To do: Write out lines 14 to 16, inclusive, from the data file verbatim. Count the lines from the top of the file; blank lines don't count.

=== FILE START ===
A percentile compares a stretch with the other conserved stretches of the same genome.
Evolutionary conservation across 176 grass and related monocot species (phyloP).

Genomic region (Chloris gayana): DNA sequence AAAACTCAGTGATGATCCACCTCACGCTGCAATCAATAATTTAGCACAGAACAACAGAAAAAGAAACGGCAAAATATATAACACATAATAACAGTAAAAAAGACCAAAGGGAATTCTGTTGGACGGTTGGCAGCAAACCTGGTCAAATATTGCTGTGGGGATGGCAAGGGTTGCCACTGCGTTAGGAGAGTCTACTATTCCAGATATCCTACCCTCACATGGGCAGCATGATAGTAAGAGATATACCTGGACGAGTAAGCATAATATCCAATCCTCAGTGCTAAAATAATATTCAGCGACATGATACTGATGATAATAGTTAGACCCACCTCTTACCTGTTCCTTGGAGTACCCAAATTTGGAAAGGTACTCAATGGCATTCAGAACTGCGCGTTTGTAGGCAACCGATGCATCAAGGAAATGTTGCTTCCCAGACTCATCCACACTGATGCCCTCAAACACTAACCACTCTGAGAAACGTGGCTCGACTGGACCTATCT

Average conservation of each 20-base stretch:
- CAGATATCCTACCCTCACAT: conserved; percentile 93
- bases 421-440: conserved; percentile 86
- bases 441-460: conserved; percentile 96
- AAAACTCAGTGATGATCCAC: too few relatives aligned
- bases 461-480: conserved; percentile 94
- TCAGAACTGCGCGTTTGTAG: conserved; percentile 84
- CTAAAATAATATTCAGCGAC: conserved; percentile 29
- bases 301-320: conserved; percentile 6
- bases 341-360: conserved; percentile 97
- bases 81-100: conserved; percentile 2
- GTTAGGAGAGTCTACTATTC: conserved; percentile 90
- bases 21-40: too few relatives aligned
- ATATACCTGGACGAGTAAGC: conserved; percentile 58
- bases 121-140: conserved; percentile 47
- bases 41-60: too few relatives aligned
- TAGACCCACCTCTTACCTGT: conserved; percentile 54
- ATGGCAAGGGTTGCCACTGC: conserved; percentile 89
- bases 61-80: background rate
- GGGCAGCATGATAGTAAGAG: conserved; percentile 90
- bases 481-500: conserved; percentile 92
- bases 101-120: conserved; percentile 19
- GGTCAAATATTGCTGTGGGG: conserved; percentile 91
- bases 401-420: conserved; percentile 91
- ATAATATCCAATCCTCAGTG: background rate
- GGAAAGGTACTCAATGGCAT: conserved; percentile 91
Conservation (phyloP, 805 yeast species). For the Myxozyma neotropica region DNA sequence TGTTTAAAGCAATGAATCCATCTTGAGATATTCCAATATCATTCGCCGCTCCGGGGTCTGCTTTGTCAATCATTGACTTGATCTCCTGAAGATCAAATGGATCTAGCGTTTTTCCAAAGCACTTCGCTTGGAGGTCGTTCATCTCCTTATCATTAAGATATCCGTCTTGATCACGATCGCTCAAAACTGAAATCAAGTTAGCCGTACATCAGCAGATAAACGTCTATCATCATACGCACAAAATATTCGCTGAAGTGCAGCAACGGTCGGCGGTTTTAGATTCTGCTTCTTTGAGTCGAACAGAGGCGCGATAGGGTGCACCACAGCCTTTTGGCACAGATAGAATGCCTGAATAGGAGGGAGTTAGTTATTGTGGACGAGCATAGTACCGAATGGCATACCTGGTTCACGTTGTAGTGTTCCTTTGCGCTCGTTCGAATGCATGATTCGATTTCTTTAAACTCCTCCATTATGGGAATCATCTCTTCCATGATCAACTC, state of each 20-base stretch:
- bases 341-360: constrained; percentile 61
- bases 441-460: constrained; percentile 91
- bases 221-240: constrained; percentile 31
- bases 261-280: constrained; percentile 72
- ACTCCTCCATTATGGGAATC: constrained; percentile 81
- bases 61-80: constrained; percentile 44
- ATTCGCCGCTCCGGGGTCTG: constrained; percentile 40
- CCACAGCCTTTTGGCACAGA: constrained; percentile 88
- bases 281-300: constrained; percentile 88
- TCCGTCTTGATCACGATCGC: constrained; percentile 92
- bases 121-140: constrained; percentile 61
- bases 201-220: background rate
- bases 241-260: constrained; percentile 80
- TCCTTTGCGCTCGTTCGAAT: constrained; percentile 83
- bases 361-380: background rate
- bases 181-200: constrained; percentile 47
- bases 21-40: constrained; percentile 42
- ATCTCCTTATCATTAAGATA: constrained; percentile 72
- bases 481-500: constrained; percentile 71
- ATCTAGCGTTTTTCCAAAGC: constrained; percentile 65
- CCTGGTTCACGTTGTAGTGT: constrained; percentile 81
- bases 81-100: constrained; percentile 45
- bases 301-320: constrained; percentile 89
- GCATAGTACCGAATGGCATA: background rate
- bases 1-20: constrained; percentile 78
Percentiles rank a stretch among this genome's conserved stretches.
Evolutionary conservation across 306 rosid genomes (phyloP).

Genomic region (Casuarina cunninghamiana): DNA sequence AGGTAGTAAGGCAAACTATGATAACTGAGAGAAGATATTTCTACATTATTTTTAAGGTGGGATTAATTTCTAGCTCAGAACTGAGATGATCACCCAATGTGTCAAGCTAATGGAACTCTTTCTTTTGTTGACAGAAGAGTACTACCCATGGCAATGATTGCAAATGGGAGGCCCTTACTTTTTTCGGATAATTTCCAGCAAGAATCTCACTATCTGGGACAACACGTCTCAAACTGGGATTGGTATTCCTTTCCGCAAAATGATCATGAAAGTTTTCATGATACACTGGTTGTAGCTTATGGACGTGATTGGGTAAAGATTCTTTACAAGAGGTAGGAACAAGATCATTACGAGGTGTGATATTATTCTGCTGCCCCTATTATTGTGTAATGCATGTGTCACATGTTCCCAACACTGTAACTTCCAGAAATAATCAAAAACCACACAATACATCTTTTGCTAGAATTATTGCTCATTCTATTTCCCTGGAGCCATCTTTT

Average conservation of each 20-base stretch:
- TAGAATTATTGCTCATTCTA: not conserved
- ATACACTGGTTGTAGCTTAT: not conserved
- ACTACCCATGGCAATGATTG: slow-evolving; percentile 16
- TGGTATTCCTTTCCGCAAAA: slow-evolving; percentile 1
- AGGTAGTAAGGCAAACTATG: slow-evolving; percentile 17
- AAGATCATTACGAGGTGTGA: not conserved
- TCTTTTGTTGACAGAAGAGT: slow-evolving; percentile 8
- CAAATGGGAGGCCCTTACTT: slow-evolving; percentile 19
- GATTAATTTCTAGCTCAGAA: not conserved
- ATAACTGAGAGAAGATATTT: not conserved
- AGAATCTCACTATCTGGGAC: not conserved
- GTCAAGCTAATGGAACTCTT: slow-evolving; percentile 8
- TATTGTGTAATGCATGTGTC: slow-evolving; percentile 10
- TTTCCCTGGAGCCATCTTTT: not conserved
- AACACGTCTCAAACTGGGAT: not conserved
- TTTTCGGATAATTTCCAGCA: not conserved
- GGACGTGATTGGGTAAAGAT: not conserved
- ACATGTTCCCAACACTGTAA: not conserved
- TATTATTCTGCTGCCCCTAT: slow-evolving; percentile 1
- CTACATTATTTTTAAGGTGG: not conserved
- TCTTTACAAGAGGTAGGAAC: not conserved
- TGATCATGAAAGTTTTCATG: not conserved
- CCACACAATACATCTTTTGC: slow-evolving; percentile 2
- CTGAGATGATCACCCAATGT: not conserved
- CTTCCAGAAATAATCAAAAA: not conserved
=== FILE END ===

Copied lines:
- bases 81-100: conserved; percentile 2
- GTTAGGAGAGTCTACTATTC: conserved; percentile 90
- bases 21-40: too few relatives aligned